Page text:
Ask A Wench – Wenches on Writing

The Wenches were asked to answer some questions about writing and the publishing industry, and today we’re replying to the first one – How do you decide on a title? Is it the editor or you or what?

OnceASoldier FinalMary Jo:  Titles wars, all authors know them well! Ideally, authors and editors work together to come up with titles that in just a few words will convey the genre, the essence of the story, and also have a marketing punch. Not surprisingly, this is difficult! 

In my first book, my heroine was a gifted musician so my working title was the rather uninspired THE MUSICAL LADY. Later, my brother-in-law, an amateur musician, suggested LADY OF NOTE, which was better since it conveyed both music and being notable.

The book sold quickly on a partial manuscript, but coming up with a good title was another matter. My first editor always insisted that her writers come up with good titles. We would produce pages of possibilities, which she would dismiss with a few heartless chuckles. When I'd say in exasperation that she should come up with a title, she had a whole prepared speech about HOW MANY BOOKS she'd edited over the years, how could she possible do any more???  Cowed, I'd slink off and produce more lists, which were all shot down posthaste.

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Delving into Regency Mystery with Andrea Penrose!

Black Swan and A PenroseNicola here and today it’s my huge pleasure to be interviewing our very own Andrea Penrose about her new Regency Set Historical Mystery, Murder on Black Swan Lane, which is released tomorrow! (And I'm loving the black swan in the photo!)

There was much excitement at Cornick Cottage when a copy of Murder on Black Swan Lane arrived for me to read. Not only do I love a historical mystery, I have been a fan of Andrea’s writing for years, so I knew I was in for a treat. I was not disappointed. This book was just what I needed to transport me back in time to a Regency world that was rich, vivid and atmospheric, where I spent time with a cast of characters who became as real as friends to me. You know that feeling of displacement and loss you get when you finish a really good book? Yes, that was how I felt at the end – but the good news is that this is the first in a new series. Hooray!

Andrea, welcome to the Wenches as a guest for a change! Please tell us about your new Regency-set historical mystery series and Murder on Black Swan Lane in particular.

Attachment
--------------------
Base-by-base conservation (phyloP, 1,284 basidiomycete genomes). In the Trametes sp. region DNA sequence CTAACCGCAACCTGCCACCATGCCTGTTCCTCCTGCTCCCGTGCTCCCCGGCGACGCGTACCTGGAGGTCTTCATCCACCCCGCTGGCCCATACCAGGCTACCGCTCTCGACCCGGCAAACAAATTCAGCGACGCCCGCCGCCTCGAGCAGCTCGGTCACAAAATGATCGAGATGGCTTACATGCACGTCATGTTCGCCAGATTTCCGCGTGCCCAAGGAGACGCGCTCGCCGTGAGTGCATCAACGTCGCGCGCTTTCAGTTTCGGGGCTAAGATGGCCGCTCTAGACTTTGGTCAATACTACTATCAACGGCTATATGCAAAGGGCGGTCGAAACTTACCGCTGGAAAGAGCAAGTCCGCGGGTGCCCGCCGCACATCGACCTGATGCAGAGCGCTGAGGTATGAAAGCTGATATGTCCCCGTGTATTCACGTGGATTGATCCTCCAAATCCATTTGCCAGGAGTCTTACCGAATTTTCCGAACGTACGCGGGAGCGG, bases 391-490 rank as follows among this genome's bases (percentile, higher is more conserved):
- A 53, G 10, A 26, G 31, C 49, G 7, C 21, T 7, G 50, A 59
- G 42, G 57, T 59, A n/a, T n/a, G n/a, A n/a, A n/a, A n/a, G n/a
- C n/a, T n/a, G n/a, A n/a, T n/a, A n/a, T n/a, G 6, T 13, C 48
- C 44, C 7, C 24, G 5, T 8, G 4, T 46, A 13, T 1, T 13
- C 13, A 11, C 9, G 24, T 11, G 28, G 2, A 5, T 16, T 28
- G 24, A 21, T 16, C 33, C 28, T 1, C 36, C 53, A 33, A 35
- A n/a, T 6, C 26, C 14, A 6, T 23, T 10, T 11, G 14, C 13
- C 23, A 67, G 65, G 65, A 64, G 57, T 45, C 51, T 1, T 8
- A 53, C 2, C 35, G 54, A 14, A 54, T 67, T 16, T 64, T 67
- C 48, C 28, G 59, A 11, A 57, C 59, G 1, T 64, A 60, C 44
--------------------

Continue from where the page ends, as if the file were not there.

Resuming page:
As the title implies, a murder is the catalyst of the plot, but the plot threads also weave in the Regency’s fascination with the newly emerging world of science—as well as the era’s love of gossip and scandal, as fanned by the famous satirical cartoonists of the day. Combine the volatile elements of a sensational murder, a notoriously arrogant but brilliant aristocrat and London’s most popular—and scathing—satirist (who unbeknownst to all is a woman)  . . . and as the rules of chemistry will tell you, the mixture may threaten to explode!

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Seduced By Science!

Andrea/Cara here
, m
using on science today. I confess, given that my academic expertise in science ended in 9th grade biology class (you know, the one with formaldehyde, dead frogs and very sharp knifes!) it might strike you as rather strange that science plays a big role in the plot of Murder on Black Swan Lane, the first book of my new Regency-set mystery series, which hits the shelves next month. Allow me to explain . . .

Antoine_lavoisierI have an art background, which may seem like the polar opposite from the world of laboratories, microscopes and bubbling chemicals. I thought the same thing until I read The Age of Wonder by Richard Holmes a few years ago. In it, he talks about how during the Regency era, the artists and scientists all thought of themselves as kindred souls. For them, exploration and discovery in any discipline required imagination and creative thinking. Painters, poets, chemists, astronomers—they all shared a passion for pushing themselves to think outside the box.

MBSL cover-hi res smallHmmm, I thought . . . these are just the same qualities required to unravel diabolical mysteries. So it suddenly struck me that having a scientist and an artist could be a really fun combination. In the Earl of Wrexford and Charlotte Sloane, I’ve sought to create two lead characters who embody the intellectual curiosity—and gritty courage—of the times. They are opposites: a brooding aristocrat whose extraordinary mind runs on the rational new principles of scientific inquiry, paired with a struggling artist whose innate cleverness and intuition are the keys to her survival. Forced to work together, Wrexford and Charlotte find they make a formidable team, despite their differences. (Ah, but as science tells us, opposites often attract!)

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